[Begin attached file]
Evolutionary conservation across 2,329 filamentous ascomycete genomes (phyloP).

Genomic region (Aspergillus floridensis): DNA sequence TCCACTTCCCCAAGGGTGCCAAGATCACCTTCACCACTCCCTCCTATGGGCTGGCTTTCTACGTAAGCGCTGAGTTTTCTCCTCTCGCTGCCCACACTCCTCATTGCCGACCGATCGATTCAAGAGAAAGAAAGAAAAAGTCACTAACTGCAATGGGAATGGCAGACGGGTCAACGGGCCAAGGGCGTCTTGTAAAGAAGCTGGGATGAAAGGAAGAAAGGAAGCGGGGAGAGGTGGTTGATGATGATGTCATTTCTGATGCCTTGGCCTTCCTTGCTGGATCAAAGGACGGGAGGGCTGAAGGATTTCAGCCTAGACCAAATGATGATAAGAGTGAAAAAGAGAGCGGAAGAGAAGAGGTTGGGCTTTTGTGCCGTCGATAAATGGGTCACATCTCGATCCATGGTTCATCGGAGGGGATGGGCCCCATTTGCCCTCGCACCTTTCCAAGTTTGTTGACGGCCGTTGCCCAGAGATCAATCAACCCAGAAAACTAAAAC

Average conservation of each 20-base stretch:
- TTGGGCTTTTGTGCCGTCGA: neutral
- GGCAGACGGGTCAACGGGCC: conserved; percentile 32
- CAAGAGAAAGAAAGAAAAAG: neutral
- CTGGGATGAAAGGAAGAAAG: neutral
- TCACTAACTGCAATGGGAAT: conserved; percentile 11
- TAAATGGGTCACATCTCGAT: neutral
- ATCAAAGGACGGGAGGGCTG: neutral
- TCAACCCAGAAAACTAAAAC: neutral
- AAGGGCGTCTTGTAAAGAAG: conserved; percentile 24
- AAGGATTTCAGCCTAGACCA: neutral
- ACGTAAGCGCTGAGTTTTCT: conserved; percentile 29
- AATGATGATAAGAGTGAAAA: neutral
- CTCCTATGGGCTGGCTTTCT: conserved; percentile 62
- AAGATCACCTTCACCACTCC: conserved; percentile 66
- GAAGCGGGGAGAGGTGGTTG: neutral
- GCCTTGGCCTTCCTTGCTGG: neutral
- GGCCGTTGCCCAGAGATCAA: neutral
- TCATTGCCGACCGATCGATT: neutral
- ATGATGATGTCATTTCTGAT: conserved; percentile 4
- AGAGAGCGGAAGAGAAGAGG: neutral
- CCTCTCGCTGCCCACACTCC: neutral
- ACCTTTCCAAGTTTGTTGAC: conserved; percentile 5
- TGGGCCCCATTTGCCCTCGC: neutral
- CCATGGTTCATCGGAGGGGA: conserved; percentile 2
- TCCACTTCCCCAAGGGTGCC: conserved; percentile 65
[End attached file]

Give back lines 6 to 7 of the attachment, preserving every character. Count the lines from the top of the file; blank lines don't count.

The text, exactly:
- CAAGAGAAAGAAAGAAAAAG: neutral
- CTGGGATGAAAGGAAGAAAG: neutral